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The 6 Deadly Web Design Sins

14 Oct 2009 | Posted Under Internet
by Carl Weiss

While it's true that "nobody's perfect," I think this credo is especially telling for small business websites. No web site it seems is absolutely perfect. Even the best of the best often have room for improvement! But there are some basic website mistakes that many small companies make that wind up hurting business instead of helping it. Do any of these 6 deadly web design sins show up on your web site?

#1: Not enough content. All too often, small businesses do not include enough information to pique the viewer's attention. Worst still, all too many sites leave their homepage static for months or even years on end. This is hardly the kind of thing that is going to encourage repeat viewership. Especially today, with the advent of blogs, podcasts and streaming video, there's no excuse for static homepage content. Today's web visitors are looking for something more, and lots of good quality content is a great way to deliver value to your visitors and build credibility for your business.

#2: The wrong content It seems odd after more than a decade of nearly exponential developments in online interactivity that some businesses still make the mistake of employing "Intro Pages" that do absolutely nothing but lay there. Unfortunately, these dinosaurs are still around. To understand why these relics can only hurt viewer satisfaction, think of how you as a television viewer hate to sit through commercial breaks at the beginning of a favorite show. That's what web surfers feel about "Intro Pages." They are just as likely to click over to another site then click through to your actual homepage. If you are still employing these dinosaurs, relegate them to the boneyard before your online business winds up extinct.

#3: All Flash = No Dazzle! Sad to say, there are still some small businesses out there that rely on Flash for their website's architecture. Sites built exclusively with Flash pages cannot easily be read by the search engines, and web visitors typically hate using them as well, since they are slow to load. Due to their graphical nature, these pages exclude such things as Meta Tags and text that are vital to search engine rankings. Sure, they look cool, but that doesn't mean that your viewers agree, particularly if they have to wait 30 seconds or so for the page to load. If you must use Flash components, stick to using them as banners and headers. This way you can combine cause with effect, which is surely the best of both worlds.

#4: Not being search engine friendly Another deadly sin involves your site's relationship, or lack thereof, with the major search engines. I'm not advocating creating content exclusively for the sake of website positioning. On the other hand, I'm also not saying that you should concentrate exclusively on website content to the detriment of optimization. After all, what good will it do for you to have the sexiest site on the Internet if nobody ever sees it? Speaking of search engines, what happens if a search engine spider visits your site, but can't read your web pages? Nothing happens, and that's a problem. If a search engine spider cannot read your web pages, it just moves on to the next site, and your information is completely ignored. Your web site must be search engine friendly in order to be included in the search engine databases.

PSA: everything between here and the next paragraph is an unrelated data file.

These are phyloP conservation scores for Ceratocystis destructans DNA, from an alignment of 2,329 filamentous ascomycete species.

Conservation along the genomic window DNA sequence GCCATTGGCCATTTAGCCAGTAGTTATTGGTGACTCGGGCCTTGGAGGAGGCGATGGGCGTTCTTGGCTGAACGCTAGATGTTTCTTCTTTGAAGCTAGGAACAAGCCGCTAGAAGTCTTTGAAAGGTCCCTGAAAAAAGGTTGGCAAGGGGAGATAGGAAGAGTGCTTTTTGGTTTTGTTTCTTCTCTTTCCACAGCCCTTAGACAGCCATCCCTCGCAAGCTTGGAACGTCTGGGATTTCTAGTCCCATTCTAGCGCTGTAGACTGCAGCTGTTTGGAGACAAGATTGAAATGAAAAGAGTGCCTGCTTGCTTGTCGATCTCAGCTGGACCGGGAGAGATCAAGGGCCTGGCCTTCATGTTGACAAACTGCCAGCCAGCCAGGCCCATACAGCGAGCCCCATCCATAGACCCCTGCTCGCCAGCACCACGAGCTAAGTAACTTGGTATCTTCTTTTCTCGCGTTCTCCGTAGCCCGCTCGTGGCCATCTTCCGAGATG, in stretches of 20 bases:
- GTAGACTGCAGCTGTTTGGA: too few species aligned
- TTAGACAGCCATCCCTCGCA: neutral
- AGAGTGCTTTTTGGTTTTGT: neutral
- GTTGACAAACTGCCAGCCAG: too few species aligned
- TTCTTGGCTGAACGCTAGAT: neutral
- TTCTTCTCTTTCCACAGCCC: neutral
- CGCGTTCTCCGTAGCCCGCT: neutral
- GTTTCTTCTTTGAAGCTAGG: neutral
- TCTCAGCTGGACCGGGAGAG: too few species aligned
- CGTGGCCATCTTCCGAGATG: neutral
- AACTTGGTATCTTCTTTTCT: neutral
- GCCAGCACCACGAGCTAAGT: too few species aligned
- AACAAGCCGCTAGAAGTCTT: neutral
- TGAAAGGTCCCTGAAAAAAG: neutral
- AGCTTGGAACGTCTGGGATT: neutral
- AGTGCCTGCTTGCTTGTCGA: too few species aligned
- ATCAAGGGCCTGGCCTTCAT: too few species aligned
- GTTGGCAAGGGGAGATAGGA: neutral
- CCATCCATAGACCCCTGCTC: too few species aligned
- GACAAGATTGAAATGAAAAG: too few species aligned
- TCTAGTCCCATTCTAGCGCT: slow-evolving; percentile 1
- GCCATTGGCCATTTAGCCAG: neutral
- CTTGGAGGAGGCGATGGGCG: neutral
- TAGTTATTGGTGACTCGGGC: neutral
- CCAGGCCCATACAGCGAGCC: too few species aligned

#5: Not monitoring your website's statistics Even if your web site is well designed and search engine friendly, if you aren't monitoring site performance on a page by page basis, how will you know if content and content changes are affecting viewer satisfaction? Monitoring your web site means that you can react to and take appropriate steps to make sure your site is doing its best to motivate your viewers, deliver your message and produce the kind of tangible results that keeps the cash register jingling.

#6: Lacking a tangible offer It is hard enough to get anyone to click over to your site. When they get there, you had better have a darn good reason for them to leave their calling card in the form of a registration before clicking out. To encourage registration, you must offer some intangible that is of value to the prospect. This is most usually in the form of information, dispensed in one of three ways: Free E-Book (ie written), Free Audio (ie podcast) or Free Video. The lure of a free offer must be prominently displayed, not buried below the fold. It must convey urgency. And it must be readily and instantly accessible. Most usually, you can create one of these beauties by coupling a flash or gif animated banner ad with a cgi form.

For instance, one of our clients, a credit repair bureau, had us create a short video for use as a registration vehicle. The message was, "Interested in a Crash Course in Credit Repair? Click here for your Free Video." We coupled this with a form that not only asked for the registrant's name, email address, snail mail address and phone number, but it also asked them several questions about their credit worthiness. This kind of content-rich information is then used as a lead list, as well as loaded into the client's email server for later updates and offers.

By avoiding these six deadly web design sins, you can turn your website from a static presence into an effective and affordable lead generation system that will help you generate new customers, promote customer loyalty, increase your firm's geographic presence and make more sales. For more information on how to turn your computer into a lead generating, email dispensing, newsletter publishing, cash register ringing machine, call Acess JAX at (904) 234-6007.  (FYI: Call us today for a no-cost, no-obligation web presence audit that will detail how your website stacks up versus the compettion.)

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